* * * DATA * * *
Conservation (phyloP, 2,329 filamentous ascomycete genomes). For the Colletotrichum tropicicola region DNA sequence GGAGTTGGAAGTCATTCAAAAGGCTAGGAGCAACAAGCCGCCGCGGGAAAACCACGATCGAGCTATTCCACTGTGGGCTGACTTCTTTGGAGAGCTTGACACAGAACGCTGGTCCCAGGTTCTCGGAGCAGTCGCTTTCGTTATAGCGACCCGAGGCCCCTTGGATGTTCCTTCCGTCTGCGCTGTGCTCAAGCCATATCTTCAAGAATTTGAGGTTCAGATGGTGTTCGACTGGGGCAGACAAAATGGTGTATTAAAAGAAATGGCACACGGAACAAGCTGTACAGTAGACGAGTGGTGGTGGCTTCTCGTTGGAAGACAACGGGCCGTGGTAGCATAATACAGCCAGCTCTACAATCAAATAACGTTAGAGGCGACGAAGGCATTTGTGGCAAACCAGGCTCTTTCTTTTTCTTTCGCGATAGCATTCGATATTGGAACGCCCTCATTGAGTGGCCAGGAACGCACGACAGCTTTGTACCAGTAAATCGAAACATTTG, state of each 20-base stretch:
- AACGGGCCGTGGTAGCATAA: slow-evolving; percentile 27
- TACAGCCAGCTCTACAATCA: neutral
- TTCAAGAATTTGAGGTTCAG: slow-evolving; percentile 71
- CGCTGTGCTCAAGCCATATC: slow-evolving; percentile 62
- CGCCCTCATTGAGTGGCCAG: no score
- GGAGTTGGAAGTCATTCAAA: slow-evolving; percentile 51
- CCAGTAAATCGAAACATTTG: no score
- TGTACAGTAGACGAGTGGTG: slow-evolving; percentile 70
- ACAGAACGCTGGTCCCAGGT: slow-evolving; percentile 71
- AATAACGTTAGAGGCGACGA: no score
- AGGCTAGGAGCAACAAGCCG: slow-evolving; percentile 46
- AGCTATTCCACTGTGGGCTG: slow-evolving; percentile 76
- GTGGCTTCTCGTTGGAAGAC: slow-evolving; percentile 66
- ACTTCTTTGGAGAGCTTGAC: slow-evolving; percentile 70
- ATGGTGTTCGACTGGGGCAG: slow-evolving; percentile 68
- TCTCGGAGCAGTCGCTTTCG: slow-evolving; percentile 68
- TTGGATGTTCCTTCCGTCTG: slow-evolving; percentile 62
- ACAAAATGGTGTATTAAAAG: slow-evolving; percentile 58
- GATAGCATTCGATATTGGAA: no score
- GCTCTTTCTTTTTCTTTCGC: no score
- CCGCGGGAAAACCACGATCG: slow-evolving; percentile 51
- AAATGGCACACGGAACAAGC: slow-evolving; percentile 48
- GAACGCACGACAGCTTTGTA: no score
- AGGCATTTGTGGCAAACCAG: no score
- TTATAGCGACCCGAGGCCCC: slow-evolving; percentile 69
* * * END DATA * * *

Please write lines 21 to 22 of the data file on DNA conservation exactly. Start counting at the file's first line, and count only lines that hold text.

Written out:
- GCTCTTTCTTTTTCTTTCGC: no score
- CCGCGGGAAAACCACGATCG: slow-evolving; percentile 51